Add to all of this the fact that when you operate debt free, your biggest risk is losing the money you personally invested. There is a bottom, it’s called “zero”. Once you run out of money you’re done.

That’s not so with debt because as long as somebody will loan you money, you can continue to go far below zero and the only way out is to building back up to zero and then some.

You may have remember learning about this in middle and high school, it’s called negative numbers. Taking all this into account, it should be clear that borrowing money is not the best option, even if you’re using it as leverage to go faster or bigger.

If something goes sideways, you don’t have to spend the next 20 years trying to fix it or dump extra money into it trying to keep it alive.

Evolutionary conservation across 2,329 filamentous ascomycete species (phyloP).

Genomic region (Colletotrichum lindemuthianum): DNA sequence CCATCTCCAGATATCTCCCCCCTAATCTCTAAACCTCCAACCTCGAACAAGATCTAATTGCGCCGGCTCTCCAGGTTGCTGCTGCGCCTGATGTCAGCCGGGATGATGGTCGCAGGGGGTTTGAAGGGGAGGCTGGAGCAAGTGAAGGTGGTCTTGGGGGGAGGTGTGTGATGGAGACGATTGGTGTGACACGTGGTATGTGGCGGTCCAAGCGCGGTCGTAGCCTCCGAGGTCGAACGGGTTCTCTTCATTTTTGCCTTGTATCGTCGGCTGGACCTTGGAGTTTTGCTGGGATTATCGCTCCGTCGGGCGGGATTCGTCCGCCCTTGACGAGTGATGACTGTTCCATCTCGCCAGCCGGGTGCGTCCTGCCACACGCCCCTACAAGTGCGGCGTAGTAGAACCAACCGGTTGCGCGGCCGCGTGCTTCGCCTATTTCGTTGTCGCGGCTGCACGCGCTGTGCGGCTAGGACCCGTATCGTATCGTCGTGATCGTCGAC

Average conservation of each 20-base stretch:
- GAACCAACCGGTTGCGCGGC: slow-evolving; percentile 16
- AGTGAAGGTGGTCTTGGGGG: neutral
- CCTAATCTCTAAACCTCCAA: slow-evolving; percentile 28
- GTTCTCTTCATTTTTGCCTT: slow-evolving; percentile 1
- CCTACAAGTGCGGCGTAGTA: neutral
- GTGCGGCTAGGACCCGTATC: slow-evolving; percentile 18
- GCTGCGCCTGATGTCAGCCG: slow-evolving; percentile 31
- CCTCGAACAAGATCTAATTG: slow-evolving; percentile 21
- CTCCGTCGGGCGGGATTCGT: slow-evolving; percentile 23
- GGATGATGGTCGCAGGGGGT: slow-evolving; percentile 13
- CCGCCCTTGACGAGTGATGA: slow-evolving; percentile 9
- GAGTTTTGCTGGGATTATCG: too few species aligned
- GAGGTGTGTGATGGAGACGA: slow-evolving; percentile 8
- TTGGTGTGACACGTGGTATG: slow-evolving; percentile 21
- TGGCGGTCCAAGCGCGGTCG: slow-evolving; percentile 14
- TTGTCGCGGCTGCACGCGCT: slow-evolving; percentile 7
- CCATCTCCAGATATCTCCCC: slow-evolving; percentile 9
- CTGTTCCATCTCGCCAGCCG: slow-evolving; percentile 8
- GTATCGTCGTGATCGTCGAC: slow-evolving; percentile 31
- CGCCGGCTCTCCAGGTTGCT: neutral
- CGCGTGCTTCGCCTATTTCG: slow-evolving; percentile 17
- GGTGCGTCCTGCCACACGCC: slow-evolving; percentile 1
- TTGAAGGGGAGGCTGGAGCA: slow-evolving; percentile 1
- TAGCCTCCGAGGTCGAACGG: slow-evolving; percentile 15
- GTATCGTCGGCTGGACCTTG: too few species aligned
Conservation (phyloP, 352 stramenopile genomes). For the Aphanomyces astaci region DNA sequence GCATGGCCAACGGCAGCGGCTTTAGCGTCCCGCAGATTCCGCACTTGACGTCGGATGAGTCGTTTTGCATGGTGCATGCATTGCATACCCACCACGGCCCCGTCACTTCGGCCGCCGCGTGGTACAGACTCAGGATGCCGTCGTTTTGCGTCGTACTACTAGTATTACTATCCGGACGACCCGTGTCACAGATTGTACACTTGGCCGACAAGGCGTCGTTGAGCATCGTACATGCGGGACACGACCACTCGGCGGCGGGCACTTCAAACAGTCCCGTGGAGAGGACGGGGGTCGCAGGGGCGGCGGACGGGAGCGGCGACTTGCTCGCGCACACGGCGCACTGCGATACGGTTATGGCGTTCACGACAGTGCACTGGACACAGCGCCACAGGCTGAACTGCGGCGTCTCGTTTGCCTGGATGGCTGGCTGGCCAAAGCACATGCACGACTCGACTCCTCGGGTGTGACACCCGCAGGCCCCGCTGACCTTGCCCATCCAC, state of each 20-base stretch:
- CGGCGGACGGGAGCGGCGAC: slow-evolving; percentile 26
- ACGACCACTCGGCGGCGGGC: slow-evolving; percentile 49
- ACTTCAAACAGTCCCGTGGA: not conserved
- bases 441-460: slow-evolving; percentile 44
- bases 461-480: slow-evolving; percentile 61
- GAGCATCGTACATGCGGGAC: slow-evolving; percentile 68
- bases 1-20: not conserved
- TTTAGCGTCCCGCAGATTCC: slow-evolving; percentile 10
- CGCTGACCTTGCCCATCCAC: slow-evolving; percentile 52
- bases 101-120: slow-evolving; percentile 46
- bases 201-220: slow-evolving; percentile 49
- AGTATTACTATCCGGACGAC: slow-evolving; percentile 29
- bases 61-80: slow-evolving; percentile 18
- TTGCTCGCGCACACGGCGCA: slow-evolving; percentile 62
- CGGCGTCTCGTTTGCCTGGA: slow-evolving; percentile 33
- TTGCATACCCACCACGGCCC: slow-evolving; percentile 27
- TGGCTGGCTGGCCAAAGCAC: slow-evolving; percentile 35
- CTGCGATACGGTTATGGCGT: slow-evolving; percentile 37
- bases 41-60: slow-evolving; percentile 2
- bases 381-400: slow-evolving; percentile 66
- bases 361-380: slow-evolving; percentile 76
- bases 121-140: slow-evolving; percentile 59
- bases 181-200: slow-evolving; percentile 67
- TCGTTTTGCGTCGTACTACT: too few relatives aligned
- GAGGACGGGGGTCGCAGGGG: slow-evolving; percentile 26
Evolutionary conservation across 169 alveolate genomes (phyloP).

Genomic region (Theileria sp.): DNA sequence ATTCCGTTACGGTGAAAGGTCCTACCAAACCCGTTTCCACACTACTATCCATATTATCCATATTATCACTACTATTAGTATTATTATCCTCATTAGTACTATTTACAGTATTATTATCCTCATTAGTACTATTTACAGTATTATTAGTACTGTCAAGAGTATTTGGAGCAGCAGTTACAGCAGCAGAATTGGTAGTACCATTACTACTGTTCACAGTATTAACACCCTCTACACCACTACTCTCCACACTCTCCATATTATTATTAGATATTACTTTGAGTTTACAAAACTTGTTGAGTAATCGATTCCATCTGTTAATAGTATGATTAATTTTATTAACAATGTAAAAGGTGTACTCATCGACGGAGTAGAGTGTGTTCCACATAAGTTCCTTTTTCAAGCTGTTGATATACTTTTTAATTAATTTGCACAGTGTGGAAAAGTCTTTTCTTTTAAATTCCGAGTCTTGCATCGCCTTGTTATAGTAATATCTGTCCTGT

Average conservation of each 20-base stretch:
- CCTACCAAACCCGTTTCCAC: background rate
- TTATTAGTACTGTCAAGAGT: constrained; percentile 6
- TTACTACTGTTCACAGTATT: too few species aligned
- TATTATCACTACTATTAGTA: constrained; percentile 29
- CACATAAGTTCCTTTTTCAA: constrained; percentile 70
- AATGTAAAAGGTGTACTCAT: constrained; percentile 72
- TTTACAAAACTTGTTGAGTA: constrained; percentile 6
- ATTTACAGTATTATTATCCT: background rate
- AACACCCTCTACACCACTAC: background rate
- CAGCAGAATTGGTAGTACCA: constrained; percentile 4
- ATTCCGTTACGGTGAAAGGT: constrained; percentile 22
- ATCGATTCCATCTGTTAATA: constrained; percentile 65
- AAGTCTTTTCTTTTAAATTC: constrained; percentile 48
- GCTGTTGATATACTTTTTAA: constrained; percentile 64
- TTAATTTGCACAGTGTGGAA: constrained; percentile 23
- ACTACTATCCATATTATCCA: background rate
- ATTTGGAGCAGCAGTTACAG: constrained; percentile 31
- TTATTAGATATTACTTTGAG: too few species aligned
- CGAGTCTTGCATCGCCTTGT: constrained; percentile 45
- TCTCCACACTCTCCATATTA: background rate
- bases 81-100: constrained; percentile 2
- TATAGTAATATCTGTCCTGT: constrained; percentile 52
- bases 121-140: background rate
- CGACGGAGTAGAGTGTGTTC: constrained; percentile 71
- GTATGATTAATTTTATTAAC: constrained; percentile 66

A dead idea should be allowed a graceful funeral, not resuscitated with debt.

By the way, operating debt free also increases your quality of life by decreasing some of the mental and emotional stress of operating trying to make payments.

Pillar #3) Relinquishing all Job Responsibilities (if desired)

This is the pinnacle pillar. It is the simplest definition of what we are discussing here, financial freedom. This is where most people want to be and the one thing that would make them feel they have achieved financial independence.

This pillar is similar to a load bearing beam in a wall. Without it then there really isn’t a point to what you’re doing. Without this central idea, why build the house to begin with? What would be the purpose?

The reason I include it as a pillar is because it’s the central building block that gives purpose to your actions. I starts as a thought, an idea you want to make reality.

If financial freedom is your goal, it’s important that all your decisions and business building activities be put under the scrutiny of this one idea.